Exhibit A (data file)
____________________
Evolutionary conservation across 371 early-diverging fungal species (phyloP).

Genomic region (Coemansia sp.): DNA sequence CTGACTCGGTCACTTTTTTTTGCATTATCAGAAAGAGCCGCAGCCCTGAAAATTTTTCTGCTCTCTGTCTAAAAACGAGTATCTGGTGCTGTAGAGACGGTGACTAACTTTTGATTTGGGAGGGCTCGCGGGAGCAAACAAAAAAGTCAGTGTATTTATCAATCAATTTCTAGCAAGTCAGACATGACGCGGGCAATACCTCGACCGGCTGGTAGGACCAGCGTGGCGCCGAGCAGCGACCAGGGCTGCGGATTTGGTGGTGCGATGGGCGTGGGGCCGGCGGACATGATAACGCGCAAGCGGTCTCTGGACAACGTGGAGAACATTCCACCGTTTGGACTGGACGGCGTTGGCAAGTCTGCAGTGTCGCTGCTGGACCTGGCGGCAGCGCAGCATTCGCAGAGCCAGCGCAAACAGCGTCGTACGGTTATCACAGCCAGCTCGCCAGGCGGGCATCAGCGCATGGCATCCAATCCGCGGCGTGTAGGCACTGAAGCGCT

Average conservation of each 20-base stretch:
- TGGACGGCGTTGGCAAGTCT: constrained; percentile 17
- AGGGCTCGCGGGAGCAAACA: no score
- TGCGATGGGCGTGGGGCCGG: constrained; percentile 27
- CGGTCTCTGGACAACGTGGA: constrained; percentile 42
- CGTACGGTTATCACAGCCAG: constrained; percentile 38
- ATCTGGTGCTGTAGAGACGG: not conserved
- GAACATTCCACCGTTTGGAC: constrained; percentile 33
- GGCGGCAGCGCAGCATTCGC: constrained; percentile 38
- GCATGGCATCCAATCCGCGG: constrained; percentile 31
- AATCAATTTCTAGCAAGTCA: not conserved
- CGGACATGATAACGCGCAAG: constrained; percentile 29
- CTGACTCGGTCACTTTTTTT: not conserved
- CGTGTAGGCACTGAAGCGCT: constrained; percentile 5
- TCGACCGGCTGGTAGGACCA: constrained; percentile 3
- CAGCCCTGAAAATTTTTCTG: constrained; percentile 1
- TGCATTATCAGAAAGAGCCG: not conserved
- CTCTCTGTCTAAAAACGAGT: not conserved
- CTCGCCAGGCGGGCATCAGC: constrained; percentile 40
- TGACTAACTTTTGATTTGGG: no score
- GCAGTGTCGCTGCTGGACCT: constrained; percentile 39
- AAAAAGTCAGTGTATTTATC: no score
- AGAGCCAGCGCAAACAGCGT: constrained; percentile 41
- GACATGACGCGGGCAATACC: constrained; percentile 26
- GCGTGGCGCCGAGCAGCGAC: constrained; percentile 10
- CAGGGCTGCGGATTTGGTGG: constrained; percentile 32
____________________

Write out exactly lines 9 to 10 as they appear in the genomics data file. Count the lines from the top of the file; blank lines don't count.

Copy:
- ATCTGGTGCTGTAGAGACGG: not conserved
- GAACATTCCACCGTTTGGAC: constrained; percentile 33